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Does 3 cm shift of Mount Everest change anything for you?

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Mt._Everest_from_Gokyo_Ri_November_5,_2012_CroppedIn the reports of Business Insider, Everest has moved 40 centimetres to the north-east in the past decade with a pace of four centimetres a year. So, if the mountain has moved three centimetres after the Nepal earthquake, it does not make a difference if it shifted three centimetres to southwest.

According to media reports, the devastating April 25 earthquake and the aftershocks thereafter have moved Mount Everest by three centimetres.

China’s National Administration of Surveying, Mapping and Geoinformation suggests that the 7.9-magnitude earthquake that hit Nepal, shifted Mount Everest by three centimetres to the southwest, China Daily reported.

Since 2005, the administration has been setting up satellite geodetic survey points on the north side of Everest that enable scientists to measure the speed of tectonic movement.

The devastating earthquake that rocked Nepal on April 25 and another measuring 7.3 on May 12, killed over 9,000 people and injured more than 21,000 others.

“The mountain has been constantly moving to the northeast, and the earthquake made it bounce a little bit in the opposite direction,” Xu Xiwei, deputy head of the Institute of Geology at the China Earthquake Administration in Beijing, said.

The second 7.5-magnitude quake in Nepal on May 12, however, did not move the mountain either horizontally or vertically.

During the past decade, the mountain moved 40 cm to the northeast at a speed of four centimetres a year and rose three centimetres at a speed of 0.3 centimetres a year.

-(IANS)

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Fear of Leprosy Resurgence in Nepal

There are only three staff working in the leprosy section and the same team looks after the disability programme, as well, he told the newspaper

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Leprosy, Wikimedia

Health officials in Nepal fear leprosy resurgence in the country with prevalence rate reaching 0.94 per cent in 2018.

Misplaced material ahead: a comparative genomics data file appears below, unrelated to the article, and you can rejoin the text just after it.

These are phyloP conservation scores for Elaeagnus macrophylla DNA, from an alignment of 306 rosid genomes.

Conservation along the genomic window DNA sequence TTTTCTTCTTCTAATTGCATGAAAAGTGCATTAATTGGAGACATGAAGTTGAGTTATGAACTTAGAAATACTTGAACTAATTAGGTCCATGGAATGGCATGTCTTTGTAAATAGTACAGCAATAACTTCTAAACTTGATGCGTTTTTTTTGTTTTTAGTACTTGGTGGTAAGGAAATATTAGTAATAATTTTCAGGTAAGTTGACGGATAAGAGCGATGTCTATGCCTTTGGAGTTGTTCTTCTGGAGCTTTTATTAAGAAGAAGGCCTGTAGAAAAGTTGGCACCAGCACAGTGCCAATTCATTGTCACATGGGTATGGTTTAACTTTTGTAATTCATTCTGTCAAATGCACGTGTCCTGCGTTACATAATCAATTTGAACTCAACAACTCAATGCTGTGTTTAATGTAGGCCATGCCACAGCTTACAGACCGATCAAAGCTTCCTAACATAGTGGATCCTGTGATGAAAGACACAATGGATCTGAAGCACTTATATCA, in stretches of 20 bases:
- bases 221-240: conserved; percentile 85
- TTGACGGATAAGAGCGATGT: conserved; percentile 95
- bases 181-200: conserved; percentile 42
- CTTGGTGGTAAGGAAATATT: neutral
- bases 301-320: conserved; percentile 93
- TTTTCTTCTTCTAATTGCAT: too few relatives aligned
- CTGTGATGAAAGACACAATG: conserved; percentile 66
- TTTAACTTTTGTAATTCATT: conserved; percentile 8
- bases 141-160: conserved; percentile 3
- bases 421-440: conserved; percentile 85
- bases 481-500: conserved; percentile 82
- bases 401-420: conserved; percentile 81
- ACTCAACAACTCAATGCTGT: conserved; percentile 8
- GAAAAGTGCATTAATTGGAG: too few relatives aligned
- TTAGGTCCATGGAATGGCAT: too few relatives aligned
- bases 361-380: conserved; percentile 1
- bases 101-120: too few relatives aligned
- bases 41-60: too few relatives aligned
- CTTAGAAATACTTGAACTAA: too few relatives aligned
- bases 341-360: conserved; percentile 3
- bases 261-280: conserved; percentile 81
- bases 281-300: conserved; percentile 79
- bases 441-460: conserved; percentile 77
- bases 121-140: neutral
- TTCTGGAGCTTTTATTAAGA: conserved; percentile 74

Leprosy-free status was given to the Himalayan nation after it declared elimination of the disease in 2009. However, that status could be lost if prevalence rate reaches one per cent of total population, Kathmandu Post reported on Thursday.

Experts already fear that this marks the resurgence of the disease in Nepal. The percentage could be more, an official said, as the current given figures have been derived just from preliminary data.

The Leprosy Control and Disability (LCD) section of Epidemiology and Disease Control Division (EDCD) of Department of Health Services said that the prevalence rate was 0.92 and 0.89 in 2017 and 2016, respectively, the news report said.

“It will be a great setback for the country if it loses the status,” said Rabindra Baskota, a doctor and chief of the LCD section.

Incubation period of leprosy varies from one to 20 years and diagnosis of more patients could help stop the further spread of the disease, according to him.

An amputated leg, claw toes and claw hands of leprosy patient Gopal Bag are seen at the Leprosy Mission Trust India hospital. Kolkata. VOA

“It will take only a couple of years to reach one percent if this upward trend continues,” he added.

The prevalence rate is over one per cent in various districts of the Tarai region, Baskota said, adding that the country had received the leprosy eliminated status, after reducing its prevalence rate by 0.77 per cent, in 2009.

Sishir Silwal, a focal person for the leprosy control programme in Gulmi district, said regular review meetings for leprosy, which should be held every four months, has not been held for the last eight months.

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Kathmandu Post quoted Bibek Kumar Lal, Director at EDCD, as saying that there is a severe crunch in manpower that hinders proper functioning.

There are only three staff working in the leprosy section and the same team looks after the disability programme, as well, he told the newspaper.

Leprosy, a chronic infectious disease caused by Mycobacterium leprae, is transmitted through nasal secretion or from droplets from the mouth. It affects the skin, peripheral nerves and eyes, leading to disfigurement and nerve damage. The disease is curable with a multi-drug therapy. (IANS)